You guys, 2016 is next week. How the heck did that happen?
It’s been a whirlwind year here at Cursive, and I’m so grateful to all of your for being along for the ride. This year taught us a lot about storytelling, what works and what doesn’t, and what we should be focusing on in the new year. An entire year of learning is a lot to process, but let’s try to break it down.
Here are our top 3 storytelling lessons of 2015…
#1: Build your audience before your product.
This one little line, summarized from Joe Pulizzi’s latest book Content Inc., encapsulates so much of what I believe about business storytelling – and it’s my favorite lesson of the year.
In today’s content-heavy, information-laden media culture, the only thing that matters is building a loyal audience. And you do that by telling the stories they want to hear.
Why is this so, so, SO critical? Read our thoughts in the aptly titled “Entrepreneurs: Build Your Audience Before Your Product. Here’s Why.” Which ties in nicely with “True or False: There Are No More Successful Blogs, Only Successful Blog Posts.”
#2: Be a great content consumer.
Back in 2014 when I asked Jay Baer to share one secret daily practice that makes him a great content marketer, he said “You can’t be a good creator if you’re not a great consumer. I read dozens of blog posts and email newsletters every single day.”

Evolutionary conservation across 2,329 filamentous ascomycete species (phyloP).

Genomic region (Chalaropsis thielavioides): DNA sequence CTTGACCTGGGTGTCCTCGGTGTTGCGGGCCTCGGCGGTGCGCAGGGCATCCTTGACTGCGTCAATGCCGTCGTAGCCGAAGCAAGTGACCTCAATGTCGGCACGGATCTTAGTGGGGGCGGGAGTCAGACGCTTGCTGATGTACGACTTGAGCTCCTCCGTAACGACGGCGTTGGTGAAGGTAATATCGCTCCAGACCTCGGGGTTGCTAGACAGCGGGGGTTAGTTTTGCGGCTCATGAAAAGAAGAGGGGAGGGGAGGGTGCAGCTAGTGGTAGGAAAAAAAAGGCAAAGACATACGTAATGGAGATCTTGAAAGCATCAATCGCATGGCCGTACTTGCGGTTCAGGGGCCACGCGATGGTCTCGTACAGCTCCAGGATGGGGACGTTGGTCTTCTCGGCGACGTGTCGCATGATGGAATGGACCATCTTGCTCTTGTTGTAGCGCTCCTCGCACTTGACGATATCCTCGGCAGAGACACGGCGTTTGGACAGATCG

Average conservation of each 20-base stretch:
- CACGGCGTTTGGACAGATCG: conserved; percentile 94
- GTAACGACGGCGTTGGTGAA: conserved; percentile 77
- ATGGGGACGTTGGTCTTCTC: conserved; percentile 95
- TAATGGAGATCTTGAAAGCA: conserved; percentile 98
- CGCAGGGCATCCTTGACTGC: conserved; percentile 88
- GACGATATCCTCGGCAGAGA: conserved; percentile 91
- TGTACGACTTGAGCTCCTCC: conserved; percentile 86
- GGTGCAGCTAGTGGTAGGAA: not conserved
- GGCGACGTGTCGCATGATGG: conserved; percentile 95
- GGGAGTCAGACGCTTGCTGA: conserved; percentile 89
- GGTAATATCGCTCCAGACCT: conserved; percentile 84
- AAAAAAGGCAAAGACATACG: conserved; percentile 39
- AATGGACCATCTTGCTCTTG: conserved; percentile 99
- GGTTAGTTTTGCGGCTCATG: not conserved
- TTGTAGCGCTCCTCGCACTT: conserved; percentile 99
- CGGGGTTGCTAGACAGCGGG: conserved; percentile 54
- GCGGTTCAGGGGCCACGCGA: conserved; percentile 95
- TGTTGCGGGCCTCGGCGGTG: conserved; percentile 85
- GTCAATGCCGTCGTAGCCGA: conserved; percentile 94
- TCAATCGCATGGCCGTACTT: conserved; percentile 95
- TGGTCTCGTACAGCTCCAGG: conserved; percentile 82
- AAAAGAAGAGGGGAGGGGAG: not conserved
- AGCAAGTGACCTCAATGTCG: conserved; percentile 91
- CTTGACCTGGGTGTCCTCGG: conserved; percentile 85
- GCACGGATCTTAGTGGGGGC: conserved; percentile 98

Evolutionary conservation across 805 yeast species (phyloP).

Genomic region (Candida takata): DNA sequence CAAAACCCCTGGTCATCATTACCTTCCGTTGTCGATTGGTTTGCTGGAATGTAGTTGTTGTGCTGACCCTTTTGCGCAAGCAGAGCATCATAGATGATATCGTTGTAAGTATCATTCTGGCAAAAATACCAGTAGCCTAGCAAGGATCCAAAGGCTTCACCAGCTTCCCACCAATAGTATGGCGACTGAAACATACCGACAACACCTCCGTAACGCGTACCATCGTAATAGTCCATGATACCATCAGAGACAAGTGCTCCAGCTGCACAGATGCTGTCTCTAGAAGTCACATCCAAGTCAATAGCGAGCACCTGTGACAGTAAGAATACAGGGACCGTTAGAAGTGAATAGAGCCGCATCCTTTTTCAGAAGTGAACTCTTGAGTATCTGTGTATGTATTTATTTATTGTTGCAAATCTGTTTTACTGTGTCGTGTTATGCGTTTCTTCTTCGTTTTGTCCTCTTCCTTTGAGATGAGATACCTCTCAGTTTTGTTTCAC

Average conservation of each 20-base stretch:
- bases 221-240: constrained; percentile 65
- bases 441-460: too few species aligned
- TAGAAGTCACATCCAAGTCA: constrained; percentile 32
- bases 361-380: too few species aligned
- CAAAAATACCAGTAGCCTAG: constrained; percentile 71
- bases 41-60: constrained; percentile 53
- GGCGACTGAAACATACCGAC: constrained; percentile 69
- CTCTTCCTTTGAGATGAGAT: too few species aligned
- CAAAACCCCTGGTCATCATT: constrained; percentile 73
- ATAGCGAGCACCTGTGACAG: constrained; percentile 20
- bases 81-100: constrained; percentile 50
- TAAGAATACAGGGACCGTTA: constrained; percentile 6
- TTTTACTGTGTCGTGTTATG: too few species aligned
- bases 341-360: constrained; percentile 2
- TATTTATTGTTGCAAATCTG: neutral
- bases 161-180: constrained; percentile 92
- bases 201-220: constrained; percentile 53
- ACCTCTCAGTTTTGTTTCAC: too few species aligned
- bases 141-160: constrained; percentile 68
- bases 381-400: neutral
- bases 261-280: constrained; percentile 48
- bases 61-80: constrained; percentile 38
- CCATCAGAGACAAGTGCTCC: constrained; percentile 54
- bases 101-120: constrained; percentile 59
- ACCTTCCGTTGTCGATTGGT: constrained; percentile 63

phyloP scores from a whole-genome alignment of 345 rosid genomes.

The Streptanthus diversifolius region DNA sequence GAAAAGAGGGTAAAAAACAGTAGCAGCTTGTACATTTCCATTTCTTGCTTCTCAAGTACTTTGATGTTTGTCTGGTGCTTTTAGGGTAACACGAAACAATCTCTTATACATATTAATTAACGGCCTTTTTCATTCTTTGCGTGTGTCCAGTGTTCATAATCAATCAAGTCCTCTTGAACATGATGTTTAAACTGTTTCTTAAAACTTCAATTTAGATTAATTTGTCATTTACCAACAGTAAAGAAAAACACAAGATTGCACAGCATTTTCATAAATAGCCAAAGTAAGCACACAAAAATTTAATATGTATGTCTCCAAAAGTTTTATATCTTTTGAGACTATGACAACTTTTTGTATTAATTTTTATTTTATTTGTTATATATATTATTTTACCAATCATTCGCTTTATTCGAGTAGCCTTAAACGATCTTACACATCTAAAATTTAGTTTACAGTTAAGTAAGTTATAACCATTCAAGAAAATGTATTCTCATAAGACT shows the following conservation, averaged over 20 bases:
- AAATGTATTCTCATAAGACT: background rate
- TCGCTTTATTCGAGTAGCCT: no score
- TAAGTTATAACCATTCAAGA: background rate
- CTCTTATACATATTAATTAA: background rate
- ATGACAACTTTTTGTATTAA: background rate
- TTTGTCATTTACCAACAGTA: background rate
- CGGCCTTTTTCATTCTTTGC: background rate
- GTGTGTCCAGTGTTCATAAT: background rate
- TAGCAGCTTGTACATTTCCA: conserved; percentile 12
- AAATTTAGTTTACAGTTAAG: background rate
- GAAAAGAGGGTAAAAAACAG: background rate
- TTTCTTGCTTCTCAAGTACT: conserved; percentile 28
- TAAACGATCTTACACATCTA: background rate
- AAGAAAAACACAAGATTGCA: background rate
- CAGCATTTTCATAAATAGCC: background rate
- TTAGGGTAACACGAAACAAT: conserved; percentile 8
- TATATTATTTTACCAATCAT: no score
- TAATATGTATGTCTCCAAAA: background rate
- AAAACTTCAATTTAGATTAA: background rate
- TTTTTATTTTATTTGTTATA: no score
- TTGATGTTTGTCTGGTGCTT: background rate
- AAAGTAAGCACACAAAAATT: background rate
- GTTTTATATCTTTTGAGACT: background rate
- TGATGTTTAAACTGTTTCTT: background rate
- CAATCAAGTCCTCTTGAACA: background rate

This year, this lesson stuck. As an entrepreneur who is also doing the work every day, it’s extremely easy to pack every minute with client projects and forget to focus on learning. But without continuous study and exploration, there is absolutely no way to keep up with changing online tide.
Need help finding time in your day to consume some content? Read: “How to Prioritize Your Marketing & Business Reading List” and sign up for our weekly newsletters to stay up-to-date on what we’re reading, watching, listening to and doing each week.
#3: Before you get all content-marketing-fancy, focus on your website.
We all hear about storytelling and blogging and content marketing and social media and “going viral” (grrrr), and we want to do it all, right now. But if your website – your online storefront, your content hub – tells a mediocre story, the rest of your content marketing efforts don’t stand a chance.
This year, we took a step back and started helping our clients focus on their websites first, before they expanded their storytelling efforts.
Writing or editing your website content is a fantastic exercise to help you kick off your content marketing efforts, because it makes you take a hard look at who you are, who your ideal audiences are, and what value you provide to those audiences. More often than not, we end up helping clients develop their positioning statements and stories before we begin editing their content – because if your About Us is weak, how can you build a strong story upon it?
Want to learn more about how to strengthen your website story? Read: “12 Timeless Things I Learned From 12 Years of Copywriting Websites.”
Those are our top storytelling lessons of 2015 – what are yours? Share in the comments below!
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